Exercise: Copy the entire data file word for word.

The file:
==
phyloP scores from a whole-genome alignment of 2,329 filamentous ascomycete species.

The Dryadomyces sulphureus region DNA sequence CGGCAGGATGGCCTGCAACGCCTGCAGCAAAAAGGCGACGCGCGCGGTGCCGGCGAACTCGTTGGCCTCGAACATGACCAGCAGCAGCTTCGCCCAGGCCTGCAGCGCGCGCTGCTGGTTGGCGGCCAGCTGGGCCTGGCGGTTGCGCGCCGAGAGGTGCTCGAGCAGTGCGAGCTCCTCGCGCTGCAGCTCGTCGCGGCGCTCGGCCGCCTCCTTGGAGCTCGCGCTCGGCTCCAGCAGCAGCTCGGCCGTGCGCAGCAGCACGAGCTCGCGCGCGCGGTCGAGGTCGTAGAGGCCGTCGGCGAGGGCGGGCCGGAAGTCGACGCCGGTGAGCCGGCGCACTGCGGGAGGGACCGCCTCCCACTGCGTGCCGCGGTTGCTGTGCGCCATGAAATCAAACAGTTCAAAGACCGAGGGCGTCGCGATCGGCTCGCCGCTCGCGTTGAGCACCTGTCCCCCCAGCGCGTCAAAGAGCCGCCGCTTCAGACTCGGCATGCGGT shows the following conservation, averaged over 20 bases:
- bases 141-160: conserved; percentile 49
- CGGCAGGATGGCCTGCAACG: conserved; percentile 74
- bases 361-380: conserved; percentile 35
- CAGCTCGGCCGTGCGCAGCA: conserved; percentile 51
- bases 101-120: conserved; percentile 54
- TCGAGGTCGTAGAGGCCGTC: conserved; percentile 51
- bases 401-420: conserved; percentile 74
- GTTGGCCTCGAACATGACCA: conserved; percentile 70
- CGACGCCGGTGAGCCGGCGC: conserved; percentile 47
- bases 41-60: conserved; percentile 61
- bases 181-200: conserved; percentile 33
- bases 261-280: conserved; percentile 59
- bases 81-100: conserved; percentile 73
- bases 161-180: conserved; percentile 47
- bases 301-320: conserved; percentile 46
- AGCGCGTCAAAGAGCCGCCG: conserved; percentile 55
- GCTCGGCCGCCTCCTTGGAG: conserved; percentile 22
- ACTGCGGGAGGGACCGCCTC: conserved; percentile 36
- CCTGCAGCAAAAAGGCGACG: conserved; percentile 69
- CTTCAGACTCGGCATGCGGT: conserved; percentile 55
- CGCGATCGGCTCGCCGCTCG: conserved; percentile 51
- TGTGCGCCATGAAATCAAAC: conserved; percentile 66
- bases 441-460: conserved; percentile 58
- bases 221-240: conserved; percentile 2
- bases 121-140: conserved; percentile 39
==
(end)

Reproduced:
phyloP scores from a whole-genome alignment of 2,329 filamentous ascomycete species.

The Dryadomyces sulphureus region DNA sequence CGGCAGGATGGCCTGCAACGCCTGCAGCAAAAAGGCGACGCGCGCGGTGCCGGCGAACTCGTTGGCCTCGAACATGACCAGCAGCAGCTTCGCCCAGGCCTGCAGCGCGCGCTGCTGGTTGGCGGCCAGCTGGGCCTGGCGGTTGCGCGCCGAGAGGTGCTCGAGCAGTGCGAGCTCCTCGCGCTGCAGCTCGTCGCGGCGCTCGGCCGCCTCCTTGGAGCTCGCGCTCGGCTCCAGCAGCAGCTCGGCCGTGCGCAGCAGCACGAGCTCGCGCGCGCGGTCGAGGTCGTAGAGGCCGTCGGCGAGGGCGGGCCGGAAGTCGACGCCGGTGAGCCGGCGCACTGCGGGAGGGACCGCCTCCCACTGCGTGCCGCGGTTGCTGTGCGCCATGAAATCAAACAGTTCAAAGACCGAGGGCGTCGCGATCGGCTCGCCGCTCGCGTTGAGCACCTGTCCCCCCAGCGCGTCAAAGAGCCGCCGCTTCAGACTCGGCATGCGGT shows the following conservation, averaged over 20 bases:
- bases 141-160: conserved; percentile 49
- CGGCAGGATGGCCTGCAACG: conserved; percentile 74
- bases 361-380: conserved; percentile 35
- CAGCTCGGCCGTGCGCAGCA: conserved; percentile 51
- bases 101-120: conserved; percentile 54
- TCGAGGTCGTAGAGGCCGTC: conserved; percentile 51
- bases 401-420: conserved; percentile 74
- GTTGGCCTCGAACATGACCA: conserved; percentile 70
- CGACGCCGGTGAGCCGGCGC: conserved; percentile 47
- bases 41-60: conserved; percentile 61
- bases 181-200: conserved; percentile 33
- bases 261-280: conserved; percentile 59
- bases 81-100: conserved; percentile 73
- bases 161-180: conserved; percentile 47
- bases 301-320: conserved; percentile 46
- AGCGCGTCAAAGAGCCGCCG: conserved; percentile 55
- GCTCGGCCGCCTCCTTGGAG: conserved; percentile 22
- ACTGCGGGAGGGACCGCCTC: conserved; percentile 36
- CCTGCAGCAAAAAGGCGACG: conserved; percentile 69
- CTTCAGACTCGGCATGCGGT: conserved; percentile 55
- CGCGATCGGCTCGCCGCTCG: conserved; percentile 51
- TGTGCGCCATGAAATCAAAC: conserved; percentile 66
- bases 441-460: conserved; percentile 58
- bases 221-240: conserved; percentile 2
- bases 121-140: conserved; percentile 39